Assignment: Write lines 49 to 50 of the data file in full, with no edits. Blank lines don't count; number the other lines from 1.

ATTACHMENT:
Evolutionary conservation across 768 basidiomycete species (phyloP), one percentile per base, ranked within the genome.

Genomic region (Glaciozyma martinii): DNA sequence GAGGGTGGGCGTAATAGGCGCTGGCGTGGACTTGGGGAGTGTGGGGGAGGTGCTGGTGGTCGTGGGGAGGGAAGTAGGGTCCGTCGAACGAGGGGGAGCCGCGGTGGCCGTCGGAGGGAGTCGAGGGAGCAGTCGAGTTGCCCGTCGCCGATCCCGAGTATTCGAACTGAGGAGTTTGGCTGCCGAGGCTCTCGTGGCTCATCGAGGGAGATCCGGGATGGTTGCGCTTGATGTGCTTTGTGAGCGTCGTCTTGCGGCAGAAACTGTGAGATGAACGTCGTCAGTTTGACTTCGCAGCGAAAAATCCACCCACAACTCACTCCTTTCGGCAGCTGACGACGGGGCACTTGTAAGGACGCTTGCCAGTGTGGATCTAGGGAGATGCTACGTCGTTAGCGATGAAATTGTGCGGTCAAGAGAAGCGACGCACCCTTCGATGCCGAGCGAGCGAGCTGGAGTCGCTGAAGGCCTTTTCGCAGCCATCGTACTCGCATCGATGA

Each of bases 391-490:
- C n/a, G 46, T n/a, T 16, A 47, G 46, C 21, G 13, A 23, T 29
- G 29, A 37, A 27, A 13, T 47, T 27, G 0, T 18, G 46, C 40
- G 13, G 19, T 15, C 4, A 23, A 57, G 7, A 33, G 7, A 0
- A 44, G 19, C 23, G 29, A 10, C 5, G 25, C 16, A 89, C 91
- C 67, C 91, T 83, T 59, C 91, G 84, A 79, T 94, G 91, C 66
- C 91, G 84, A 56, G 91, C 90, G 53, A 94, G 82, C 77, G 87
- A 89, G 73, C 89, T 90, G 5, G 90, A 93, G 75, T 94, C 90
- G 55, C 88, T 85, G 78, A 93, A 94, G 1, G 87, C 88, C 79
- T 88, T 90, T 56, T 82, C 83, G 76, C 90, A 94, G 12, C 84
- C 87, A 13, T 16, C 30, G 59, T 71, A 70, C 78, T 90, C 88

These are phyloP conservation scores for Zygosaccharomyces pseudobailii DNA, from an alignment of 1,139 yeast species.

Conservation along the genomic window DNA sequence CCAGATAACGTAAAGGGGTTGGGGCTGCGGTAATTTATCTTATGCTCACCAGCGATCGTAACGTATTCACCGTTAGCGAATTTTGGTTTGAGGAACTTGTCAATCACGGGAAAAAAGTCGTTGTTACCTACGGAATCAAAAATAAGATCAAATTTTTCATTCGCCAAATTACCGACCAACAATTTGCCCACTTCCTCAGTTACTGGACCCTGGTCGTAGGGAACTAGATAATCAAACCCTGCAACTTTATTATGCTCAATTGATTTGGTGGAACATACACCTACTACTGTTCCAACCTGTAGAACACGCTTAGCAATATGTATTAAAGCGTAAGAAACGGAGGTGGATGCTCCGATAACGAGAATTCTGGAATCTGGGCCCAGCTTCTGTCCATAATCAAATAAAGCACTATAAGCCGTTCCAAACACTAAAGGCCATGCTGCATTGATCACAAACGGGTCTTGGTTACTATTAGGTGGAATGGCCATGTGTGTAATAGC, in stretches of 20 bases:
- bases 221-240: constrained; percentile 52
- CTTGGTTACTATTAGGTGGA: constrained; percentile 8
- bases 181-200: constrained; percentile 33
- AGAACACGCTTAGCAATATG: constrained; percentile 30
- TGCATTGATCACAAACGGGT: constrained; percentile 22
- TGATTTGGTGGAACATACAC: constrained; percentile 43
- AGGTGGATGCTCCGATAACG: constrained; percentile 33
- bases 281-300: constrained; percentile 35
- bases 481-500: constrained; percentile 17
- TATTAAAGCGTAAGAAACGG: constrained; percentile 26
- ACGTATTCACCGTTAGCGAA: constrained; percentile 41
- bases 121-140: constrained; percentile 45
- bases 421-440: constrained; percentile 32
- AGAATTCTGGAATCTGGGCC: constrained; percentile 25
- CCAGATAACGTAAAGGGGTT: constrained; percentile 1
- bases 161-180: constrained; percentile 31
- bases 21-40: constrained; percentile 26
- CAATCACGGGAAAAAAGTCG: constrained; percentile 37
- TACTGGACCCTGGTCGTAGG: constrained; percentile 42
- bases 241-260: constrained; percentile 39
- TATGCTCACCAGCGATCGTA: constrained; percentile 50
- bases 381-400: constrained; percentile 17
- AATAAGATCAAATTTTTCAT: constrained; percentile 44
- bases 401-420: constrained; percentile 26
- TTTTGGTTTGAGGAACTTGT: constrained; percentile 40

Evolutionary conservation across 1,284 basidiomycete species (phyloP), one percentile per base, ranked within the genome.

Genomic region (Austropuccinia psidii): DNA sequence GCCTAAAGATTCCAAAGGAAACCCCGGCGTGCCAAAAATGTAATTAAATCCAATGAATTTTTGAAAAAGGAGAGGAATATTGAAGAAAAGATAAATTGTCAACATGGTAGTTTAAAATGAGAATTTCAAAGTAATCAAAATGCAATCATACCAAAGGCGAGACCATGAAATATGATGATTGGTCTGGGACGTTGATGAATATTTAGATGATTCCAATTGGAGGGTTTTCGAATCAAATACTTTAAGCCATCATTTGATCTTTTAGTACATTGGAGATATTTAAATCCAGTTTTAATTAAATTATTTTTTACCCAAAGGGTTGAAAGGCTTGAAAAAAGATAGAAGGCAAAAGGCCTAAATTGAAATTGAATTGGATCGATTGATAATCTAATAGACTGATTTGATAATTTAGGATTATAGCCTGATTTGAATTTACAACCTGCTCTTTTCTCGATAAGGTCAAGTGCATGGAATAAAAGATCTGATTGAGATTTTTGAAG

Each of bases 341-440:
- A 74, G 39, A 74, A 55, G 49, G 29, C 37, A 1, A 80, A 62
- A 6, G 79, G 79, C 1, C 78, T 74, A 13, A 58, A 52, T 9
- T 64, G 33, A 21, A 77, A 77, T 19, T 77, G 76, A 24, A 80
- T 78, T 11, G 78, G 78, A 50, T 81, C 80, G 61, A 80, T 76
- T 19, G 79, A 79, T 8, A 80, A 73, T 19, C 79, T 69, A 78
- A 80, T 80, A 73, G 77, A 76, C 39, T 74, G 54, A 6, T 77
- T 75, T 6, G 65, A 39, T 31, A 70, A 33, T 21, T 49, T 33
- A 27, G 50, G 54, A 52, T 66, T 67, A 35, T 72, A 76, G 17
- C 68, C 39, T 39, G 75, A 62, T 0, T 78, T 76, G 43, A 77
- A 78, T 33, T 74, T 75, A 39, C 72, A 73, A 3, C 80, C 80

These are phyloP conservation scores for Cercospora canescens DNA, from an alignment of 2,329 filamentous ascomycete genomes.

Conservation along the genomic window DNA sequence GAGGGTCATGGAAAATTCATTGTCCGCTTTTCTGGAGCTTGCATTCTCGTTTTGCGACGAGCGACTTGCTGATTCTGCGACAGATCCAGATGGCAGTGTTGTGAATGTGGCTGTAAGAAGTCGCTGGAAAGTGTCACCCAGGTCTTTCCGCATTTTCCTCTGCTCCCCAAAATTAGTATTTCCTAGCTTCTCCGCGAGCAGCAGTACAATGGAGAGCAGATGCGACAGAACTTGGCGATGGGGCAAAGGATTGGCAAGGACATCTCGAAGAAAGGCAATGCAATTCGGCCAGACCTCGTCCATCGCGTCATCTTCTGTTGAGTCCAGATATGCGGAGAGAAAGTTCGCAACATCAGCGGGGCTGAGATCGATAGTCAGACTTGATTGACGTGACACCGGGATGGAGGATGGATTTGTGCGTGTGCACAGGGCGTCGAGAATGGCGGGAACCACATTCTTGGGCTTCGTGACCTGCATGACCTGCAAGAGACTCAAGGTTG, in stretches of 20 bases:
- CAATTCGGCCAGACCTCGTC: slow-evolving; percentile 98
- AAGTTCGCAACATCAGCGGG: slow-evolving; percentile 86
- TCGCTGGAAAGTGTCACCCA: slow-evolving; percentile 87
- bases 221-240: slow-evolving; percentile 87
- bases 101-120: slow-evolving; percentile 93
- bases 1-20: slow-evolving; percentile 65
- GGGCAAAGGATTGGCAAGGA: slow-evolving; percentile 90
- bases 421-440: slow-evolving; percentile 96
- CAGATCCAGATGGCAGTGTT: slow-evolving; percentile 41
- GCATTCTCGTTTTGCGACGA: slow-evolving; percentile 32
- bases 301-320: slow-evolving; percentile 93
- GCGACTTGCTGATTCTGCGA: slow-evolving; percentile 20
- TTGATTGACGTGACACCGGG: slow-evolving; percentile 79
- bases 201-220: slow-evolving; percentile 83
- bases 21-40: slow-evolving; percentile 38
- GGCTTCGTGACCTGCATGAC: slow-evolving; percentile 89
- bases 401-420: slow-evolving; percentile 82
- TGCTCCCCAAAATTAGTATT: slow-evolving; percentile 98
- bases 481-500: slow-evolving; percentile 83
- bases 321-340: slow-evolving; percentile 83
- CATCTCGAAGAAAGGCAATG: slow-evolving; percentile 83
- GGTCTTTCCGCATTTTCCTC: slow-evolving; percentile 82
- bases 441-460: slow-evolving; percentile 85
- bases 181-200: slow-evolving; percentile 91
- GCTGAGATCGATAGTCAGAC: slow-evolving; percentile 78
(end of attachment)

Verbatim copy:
- A 80, T 80, A 73, G 77, A 76, C 39, T 74, G 54, A 6, T 77
- T 75, T 6, G 65, A 39, T 31, A 70, A 33, T 21, T 49, T 33